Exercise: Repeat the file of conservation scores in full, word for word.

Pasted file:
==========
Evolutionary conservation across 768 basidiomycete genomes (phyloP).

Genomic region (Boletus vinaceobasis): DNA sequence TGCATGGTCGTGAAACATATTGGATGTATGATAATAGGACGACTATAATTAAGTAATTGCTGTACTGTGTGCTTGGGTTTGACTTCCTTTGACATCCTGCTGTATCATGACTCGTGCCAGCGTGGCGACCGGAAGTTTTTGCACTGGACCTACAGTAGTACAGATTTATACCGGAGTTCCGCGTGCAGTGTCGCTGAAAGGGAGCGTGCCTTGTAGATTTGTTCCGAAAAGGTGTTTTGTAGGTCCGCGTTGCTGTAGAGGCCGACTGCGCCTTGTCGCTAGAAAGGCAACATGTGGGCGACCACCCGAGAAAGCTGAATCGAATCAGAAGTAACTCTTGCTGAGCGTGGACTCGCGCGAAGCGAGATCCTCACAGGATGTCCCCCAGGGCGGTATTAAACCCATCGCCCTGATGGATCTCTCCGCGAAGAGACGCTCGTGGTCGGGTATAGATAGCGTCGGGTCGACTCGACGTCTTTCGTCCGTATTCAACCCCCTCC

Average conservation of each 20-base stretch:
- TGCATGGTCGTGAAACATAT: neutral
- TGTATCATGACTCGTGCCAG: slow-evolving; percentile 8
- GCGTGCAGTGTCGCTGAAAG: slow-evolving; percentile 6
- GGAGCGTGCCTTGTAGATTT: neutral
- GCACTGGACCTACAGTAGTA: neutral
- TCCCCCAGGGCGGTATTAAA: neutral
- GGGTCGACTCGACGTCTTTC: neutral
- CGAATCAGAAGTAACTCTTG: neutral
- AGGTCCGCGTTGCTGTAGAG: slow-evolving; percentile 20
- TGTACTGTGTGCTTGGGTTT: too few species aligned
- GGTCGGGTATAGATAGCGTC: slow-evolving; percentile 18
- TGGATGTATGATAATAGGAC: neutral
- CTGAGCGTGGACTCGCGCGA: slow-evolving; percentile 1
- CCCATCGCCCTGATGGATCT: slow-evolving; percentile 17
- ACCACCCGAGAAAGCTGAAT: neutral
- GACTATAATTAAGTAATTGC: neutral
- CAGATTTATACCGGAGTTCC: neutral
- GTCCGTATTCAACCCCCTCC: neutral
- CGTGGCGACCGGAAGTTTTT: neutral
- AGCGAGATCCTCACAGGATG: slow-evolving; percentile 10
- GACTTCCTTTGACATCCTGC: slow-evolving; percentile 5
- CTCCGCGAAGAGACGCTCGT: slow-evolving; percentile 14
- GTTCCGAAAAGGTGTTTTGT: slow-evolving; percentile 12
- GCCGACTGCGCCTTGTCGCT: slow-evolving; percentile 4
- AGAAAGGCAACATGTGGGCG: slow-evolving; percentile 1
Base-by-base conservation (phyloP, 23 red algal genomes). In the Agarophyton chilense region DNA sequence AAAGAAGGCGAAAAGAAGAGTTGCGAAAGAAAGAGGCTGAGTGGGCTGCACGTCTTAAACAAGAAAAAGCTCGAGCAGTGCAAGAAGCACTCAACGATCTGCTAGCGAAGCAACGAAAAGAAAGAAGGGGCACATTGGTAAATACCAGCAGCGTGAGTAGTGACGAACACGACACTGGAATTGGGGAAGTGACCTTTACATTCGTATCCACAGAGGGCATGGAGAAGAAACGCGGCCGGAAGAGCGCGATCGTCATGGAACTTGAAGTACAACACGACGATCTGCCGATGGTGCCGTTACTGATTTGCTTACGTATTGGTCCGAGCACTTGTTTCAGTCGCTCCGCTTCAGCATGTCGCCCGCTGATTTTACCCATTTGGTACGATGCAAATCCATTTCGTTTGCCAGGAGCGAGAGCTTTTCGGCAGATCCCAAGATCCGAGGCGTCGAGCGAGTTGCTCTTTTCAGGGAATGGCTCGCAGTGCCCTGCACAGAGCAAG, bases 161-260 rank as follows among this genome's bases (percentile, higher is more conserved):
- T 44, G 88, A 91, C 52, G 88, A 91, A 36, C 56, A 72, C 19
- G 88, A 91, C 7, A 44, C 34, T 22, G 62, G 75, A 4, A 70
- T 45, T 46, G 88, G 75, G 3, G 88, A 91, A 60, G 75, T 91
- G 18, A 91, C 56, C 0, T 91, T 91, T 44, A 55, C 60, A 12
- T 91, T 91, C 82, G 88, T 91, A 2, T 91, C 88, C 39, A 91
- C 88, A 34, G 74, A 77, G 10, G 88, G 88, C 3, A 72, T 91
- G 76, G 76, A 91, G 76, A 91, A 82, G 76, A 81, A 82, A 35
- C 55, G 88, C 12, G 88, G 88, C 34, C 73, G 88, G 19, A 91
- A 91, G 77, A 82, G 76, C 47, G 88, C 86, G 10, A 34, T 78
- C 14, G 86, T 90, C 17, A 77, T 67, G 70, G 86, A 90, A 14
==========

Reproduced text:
Evolutionary conservation across 768 basidiomycete genomes (phyloP).

Genomic region (Boletus vinaceobasis): DNA sequence TGCATGGTCGTGAAACATATTGGATGTATGATAATAGGACGACTATAATTAAGTAATTGCTGTACTGTGTGCTTGGGTTTGACTTCCTTTGACATCCTGCTGTATCATGACTCGTGCCAGCGTGGCGACCGGAAGTTTTTGCACTGGACCTACAGTAGTACAGATTTATACCGGAGTTCCGCGTGCAGTGTCGCTGAAAGGGAGCGTGCCTTGTAGATTTGTTCCGAAAAGGTGTTTTGTAGGTCCGCGTTGCTGTAGAGGCCGACTGCGCCTTGTCGCTAGAAAGGCAACATGTGGGCGACCACCCGAGAAAGCTGAATCGAATCAGAAGTAACTCTTGCTGAGCGTGGACTCGCGCGAAGCGAGATCCTCACAGGATGTCCCCCAGGGCGGTATTAAACCCATCGCCCTGATGGATCTCTCCGCGAAGAGACGCTCGTGGTCGGGTATAGATAGCGTCGGGTCGACTCGACGTCTTTCGTCCGTATTCAACCCCCTCC

Average conservation of each 20-base stretch:
- TGCATGGTCGTGAAACATAT: neutral
- TGTATCATGACTCGTGCCAG: slow-evolving; percentile 8
- GCGTGCAGTGTCGCTGAAAG: slow-evolving; percentile 6
- GGAGCGTGCCTTGTAGATTT: neutral
- GCACTGGACCTACAGTAGTA: neutral
- TCCCCCAGGGCGGTATTAAA: neutral
- GGGTCGACTCGACGTCTTTC: neutral
- CGAATCAGAAGTAACTCTTG: neutral
- AGGTCCGCGTTGCTGTAGAG: slow-evolving; percentile 20
- TGTACTGTGTGCTTGGGTTT: too few species aligned
- GGTCGGGTATAGATAGCGTC: slow-evolving; percentile 18
- TGGATGTATGATAATAGGAC: neutral
- CTGAGCGTGGACTCGCGCGA: slow-evolving; percentile 1
- CCCATCGCCCTGATGGATCT: slow-evolving; percentile 17
- ACCACCCGAGAAAGCTGAAT: neutral
- GACTATAATTAAGTAATTGC: neutral
- CAGATTTATACCGGAGTTCC: neutral
- GTCCGTATTCAACCCCCTCC: neutral
- CGTGGCGACCGGAAGTTTTT: neutral
- AGCGAGATCCTCACAGGATG: slow-evolving; percentile 10
- GACTTCCTTTGACATCCTGC: slow-evolving; percentile 5
- CTCCGCGAAGAGACGCTCGT: slow-evolving; percentile 14
- GTTCCGAAAAGGTGTTTTGT: slow-evolving; percentile 12
- GCCGACTGCGCCTTGTCGCT: slow-evolving; percentile 4
- AGAAAGGCAACATGTGGGCG: slow-evolving; percentile 1
Base-by-base conservation (phyloP, 23 red algal genomes). In the Agarophyton chilense region DNA sequence AAAGAAGGCGAAAAGAAGAGTTGCGAAAGAAAGAGGCTGAGTGGGCTGCACGTCTTAAACAAGAAAAAGCTCGAGCAGTGCAAGAAGCACTCAACGATCTGCTAGCGAAGCAACGAAAAGAAAGAAGGGGCACATTGGTAAATACCAGCAGCGTGAGTAGTGACGAACACGACACTGGAATTGGGGAAGTGACCTTTACATTCGTATCCACAGAGGGCATGGAGAAGAAACGCGGCCGGAAGAGCGCGATCGTCATGGAACTTGAAGTACAACACGACGATCTGCCGATGGTGCCGTTACTGATTTGCTTACGTATTGGTCCGAGCACTTGTTTCAGTCGCTCCGCTTCAGCATGTCGCCCGCTGATTTTACCCATTTGGTACGATGCAAATCCATTTCGTTTGCCAGGAGCGAGAGCTTTTCGGCAGATCCCAAGATCCGAGGCGTCGAGCGAGTTGCTCTTTTCAGGGAATGGCTCGCAGTGCCCTGCACAGAGCAAG, bases 161-260 rank as follows among this genome's bases (percentile, higher is more conserved):
- T 44, G 88, A 91, C 52, G 88, A 91, A 36, C 56, A 72, C 19
- G 88, A 91, C 7, A 44, C 34, T 22, G 62, G 75, A 4, A 70
- T 45, T 46, G 88, G 75, G 3, G 88, A 91, A 60, G 75, T 91
- G 18, A 91, C 56, C 0, T 91, T 91, T 44, A 55, C 60, A 12
- T 91, T 91, C 82, G 88, T 91, A 2, T 91, C 88, C 39, A 91
- C 88, A 34, G 74, A 77, G 10, G 88, G 88, C 3, A 72, T 91
- G 76, G 76, A 91, G 76, A 91, A 82, G 76, A 81, A 82, A 35
- C 55, G 88, C 12, G 88, G 88, C 34, C 73, G 88, G 19, A 91
- A 91, G 77, A 82, G 76, C 47, G 88, C 86, G 10, A 34, T 78
- C 14, G 86, T 90, C 17, A 77, T 67, G 70, G 86, A 90, A 14